Right now, investors concerned about energy prices are focused on the attacks on Saudi Arabia’s processing facilities. But a possible conflict in the Gulf will not be the only emergent factor likely to affect oil prices over the coming months. New rules for cleaner shipping fuels, known as “IMO 2020,” also have the potential to roil global petroleum markets.

    0
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    Gavekal Research

    Buffeted By Deglobalization, Shipping Lines Tack To Asia

    After a sluggish 2018, global shipping lines are again facing choppy seas thanks to Donald Trump's tariffs and slumping trans-Pacific trade. There is, however, a silver lining for carriers with a strong Asian presence; the US-China trade war is spurring a fragmentation of regional supply chains, and that seems set to boost intra-Asian trade.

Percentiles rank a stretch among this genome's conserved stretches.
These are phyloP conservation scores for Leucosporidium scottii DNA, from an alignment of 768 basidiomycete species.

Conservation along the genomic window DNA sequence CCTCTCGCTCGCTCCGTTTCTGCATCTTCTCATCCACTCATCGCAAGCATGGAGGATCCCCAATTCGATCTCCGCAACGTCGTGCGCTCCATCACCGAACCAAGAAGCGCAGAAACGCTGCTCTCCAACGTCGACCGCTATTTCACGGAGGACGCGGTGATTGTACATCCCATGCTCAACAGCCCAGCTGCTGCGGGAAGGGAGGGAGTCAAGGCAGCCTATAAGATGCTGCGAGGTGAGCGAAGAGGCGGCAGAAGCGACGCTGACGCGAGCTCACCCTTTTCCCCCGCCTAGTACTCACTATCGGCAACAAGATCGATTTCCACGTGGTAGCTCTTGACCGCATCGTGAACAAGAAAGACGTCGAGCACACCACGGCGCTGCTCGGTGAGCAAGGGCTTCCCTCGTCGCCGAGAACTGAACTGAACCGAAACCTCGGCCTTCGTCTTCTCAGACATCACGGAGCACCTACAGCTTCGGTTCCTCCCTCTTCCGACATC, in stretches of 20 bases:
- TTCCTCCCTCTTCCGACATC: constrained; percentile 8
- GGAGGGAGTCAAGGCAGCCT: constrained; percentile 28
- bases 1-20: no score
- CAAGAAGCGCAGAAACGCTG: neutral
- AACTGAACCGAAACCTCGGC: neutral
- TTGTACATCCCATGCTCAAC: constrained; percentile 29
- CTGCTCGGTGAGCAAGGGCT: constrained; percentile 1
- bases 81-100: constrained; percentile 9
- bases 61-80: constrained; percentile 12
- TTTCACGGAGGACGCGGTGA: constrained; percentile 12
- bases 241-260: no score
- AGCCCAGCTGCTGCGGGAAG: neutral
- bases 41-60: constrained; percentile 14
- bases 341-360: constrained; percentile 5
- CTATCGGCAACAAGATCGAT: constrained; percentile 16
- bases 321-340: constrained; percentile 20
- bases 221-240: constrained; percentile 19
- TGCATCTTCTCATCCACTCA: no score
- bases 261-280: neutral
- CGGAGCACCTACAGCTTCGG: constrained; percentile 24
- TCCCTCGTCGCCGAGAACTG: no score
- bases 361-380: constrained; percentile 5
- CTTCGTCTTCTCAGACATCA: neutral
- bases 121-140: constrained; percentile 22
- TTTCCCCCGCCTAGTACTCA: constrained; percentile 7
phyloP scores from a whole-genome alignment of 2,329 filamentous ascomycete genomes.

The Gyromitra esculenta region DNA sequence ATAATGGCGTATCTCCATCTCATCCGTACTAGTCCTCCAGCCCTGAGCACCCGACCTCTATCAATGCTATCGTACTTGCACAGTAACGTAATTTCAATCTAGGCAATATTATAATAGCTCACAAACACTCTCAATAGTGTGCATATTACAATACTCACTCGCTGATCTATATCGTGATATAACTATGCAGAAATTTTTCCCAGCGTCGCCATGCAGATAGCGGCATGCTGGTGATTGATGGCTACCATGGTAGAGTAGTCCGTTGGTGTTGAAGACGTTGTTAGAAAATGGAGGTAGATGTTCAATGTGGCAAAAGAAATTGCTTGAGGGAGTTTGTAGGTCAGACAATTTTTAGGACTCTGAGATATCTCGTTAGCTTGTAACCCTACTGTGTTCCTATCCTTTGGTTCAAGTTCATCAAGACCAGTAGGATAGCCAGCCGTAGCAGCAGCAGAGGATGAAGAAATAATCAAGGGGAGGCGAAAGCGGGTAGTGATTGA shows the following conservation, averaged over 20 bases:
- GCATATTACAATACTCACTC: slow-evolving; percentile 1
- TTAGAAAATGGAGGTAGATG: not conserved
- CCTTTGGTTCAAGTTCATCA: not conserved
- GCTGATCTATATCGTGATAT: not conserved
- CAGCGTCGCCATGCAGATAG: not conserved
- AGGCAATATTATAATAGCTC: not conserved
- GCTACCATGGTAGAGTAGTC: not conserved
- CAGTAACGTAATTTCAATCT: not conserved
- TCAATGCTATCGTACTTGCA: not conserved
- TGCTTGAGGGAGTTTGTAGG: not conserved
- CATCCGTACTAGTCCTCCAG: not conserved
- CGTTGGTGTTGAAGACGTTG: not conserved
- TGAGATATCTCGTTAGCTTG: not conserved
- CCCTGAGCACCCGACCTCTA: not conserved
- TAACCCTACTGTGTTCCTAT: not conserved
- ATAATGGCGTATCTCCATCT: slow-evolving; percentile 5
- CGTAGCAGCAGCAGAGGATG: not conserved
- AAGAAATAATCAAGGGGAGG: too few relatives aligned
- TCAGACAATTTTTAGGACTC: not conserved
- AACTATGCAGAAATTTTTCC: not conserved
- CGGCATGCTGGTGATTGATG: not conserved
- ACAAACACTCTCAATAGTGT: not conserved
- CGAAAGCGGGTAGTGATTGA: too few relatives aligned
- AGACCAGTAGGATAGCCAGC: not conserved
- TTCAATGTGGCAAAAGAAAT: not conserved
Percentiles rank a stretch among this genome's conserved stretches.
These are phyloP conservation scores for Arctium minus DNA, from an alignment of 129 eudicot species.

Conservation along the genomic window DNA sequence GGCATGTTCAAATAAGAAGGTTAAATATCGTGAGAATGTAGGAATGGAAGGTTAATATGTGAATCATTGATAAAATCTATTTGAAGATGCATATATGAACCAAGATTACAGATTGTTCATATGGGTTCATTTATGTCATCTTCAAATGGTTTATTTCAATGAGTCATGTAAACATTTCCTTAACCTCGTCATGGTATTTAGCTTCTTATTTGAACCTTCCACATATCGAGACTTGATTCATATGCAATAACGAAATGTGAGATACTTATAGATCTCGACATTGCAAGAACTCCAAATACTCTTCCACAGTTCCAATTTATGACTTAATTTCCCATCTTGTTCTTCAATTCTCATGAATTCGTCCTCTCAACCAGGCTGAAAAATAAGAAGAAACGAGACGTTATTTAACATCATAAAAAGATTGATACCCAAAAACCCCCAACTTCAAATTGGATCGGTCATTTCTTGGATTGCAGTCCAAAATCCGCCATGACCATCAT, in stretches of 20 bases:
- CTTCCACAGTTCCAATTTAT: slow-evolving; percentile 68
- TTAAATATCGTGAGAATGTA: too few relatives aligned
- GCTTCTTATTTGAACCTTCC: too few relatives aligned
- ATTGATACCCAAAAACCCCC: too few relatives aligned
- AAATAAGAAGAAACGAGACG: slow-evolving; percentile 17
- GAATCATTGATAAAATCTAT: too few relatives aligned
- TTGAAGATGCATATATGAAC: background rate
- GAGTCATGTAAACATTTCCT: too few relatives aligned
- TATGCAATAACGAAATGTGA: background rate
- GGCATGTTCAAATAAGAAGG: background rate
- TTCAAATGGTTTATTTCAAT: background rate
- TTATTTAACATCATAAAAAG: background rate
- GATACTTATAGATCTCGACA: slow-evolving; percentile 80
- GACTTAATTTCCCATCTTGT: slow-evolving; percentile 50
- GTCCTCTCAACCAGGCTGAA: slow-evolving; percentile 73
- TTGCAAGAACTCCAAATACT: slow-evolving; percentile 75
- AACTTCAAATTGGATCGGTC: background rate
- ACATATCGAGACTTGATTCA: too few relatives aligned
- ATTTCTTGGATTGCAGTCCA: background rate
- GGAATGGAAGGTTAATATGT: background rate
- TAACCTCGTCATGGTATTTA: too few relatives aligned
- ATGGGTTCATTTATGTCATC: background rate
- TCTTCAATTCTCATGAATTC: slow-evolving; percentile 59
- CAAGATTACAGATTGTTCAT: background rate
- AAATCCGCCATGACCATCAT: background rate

0
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    Gavekal Research

    Foreigners And The Deepening Of Indian Finance

    India’s new government delivered a careful budget last Friday, preferring to keep a veneer of fiscal rectitude than to prioritize growth and jobs with heavy spending. Yet there was one exception amid the caution: for the first time, India is set to issue sovereign debt in foreign currency. This is an intriguing development for foreign investors wanting exposure to India while avoiding currency risk.

    0
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    Gavekal Research

    Can Vietnam Eat China's Lunch?